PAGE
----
‘Beef. It’s What’s For Dinner.’ Highlights New Cuts For The New Year

New cuts of beef

The annual “What’s Hot” culinary forecast released by the National Restaurant Association named “new cuts of meat” as the top trend for 2018, so the “Beef. It’s What’s For Dinner.” culinary center chefs and meat scientists have put together a list of their top five innovative cuts.

While many of these cuts are available to the home cook, some are just starting to gain popularity in restaurants:

 

1) Shoulder Tender
2) Sirloin Bavette
3) Coulotte
4) Petite Sirloin
5) Tri-Tip Roast

“If you like Brisket, you might want to try a Tri-Tip Roast. Or, if you’re in the mood for Strip Steak, you will probably enjoy the Coulotte,” explains Chef Laura Hagen, senior director, culinary, National Cattlemen’s Beef Association, a contractor to the Beef Checkoff. “It’s exciting to see innovative cuts gain popularity across the country. Diners and home cooks shouldn’t let a name they don’t recognize keep them from trying something new.”

The new BeefItsWhatsForDinner.com has a section dedicated to beef cuts with details on everything including where the cut comes from, how to cook it and similar cuts that can be substituted.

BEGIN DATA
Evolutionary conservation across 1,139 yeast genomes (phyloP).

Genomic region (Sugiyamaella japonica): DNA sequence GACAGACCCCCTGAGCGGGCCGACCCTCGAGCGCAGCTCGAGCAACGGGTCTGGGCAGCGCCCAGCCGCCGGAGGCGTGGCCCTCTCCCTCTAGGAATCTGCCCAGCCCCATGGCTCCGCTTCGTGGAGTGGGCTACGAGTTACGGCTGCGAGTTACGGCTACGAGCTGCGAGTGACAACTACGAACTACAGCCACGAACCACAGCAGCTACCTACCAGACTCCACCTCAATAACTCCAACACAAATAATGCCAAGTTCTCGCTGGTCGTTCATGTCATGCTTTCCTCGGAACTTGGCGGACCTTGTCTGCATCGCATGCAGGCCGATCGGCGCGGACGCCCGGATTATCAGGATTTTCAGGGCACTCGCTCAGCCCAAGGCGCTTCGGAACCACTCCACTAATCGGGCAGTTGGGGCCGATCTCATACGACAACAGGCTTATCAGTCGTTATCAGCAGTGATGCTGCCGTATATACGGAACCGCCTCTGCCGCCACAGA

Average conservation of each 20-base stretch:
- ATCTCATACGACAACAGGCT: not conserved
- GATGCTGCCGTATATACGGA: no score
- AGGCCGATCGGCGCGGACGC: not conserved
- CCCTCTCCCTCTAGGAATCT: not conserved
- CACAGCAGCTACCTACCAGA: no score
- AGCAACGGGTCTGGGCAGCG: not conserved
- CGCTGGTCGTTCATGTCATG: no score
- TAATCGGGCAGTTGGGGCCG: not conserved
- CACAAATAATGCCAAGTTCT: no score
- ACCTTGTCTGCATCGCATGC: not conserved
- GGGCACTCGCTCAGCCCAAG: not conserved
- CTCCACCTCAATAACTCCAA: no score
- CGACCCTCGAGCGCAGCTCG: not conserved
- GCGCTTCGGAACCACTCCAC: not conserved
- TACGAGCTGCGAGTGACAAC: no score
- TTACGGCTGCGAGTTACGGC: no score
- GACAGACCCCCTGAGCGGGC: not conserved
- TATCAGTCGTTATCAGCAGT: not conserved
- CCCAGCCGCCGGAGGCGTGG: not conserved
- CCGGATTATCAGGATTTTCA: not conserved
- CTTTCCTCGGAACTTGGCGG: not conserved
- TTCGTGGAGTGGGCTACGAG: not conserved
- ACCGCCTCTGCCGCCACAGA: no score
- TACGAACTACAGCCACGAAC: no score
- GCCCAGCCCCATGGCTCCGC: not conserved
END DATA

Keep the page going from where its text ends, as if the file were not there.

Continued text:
For example:

  • The Shoulder Tender is a lean cut that is shaped like the Tenderloin, but smaller. Like Tenderloin, it can be cut into medallions and is great for grilling, roasting or broiling.
  • The Sirloin Bavette, also known as the Sirloin Flap, is a thin boneless cut that’s great for fajita meat. It should be marinated and then grilled or broiled.
  • The Coulotte, a juicy, savory roast, is known by many other names including Top Sirloin Cap. It is best roasted in the oven or smoked slowly on the grill. It can also be cut into Coulotte Steaks.
  • The Petite Sirloin, also known as the Ball Tip, is a small roast. It’s a great cut for someone looking to maximize value and can be roasted, broiled or braised.
  • Finally, the Tri-Tip Roast is well known across much of the west, but is just gaining popularity on the East Coast. This lean cut is tender, full of flavor and can be grilled, roasted, braised or broiled.

The Beef Checkoff Program was established as part of the 1985 Farm Bill. The checkoff assesses $1 per head on the sale of live domestic and imported cattle, in addition to a comparable assessment on imported beef and beef products. States may retain up to 50 cents on the dollar and forward the other 50 cents per head to the Cattlemen’s Beef Promotion and Research Board, which administers the national checkoff program, subject to USDA approval.


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About The Author

A word nerd, grocery geek and two-year member of The Shelby Report. She is a proud new homeowner and a great lover of avocado toast.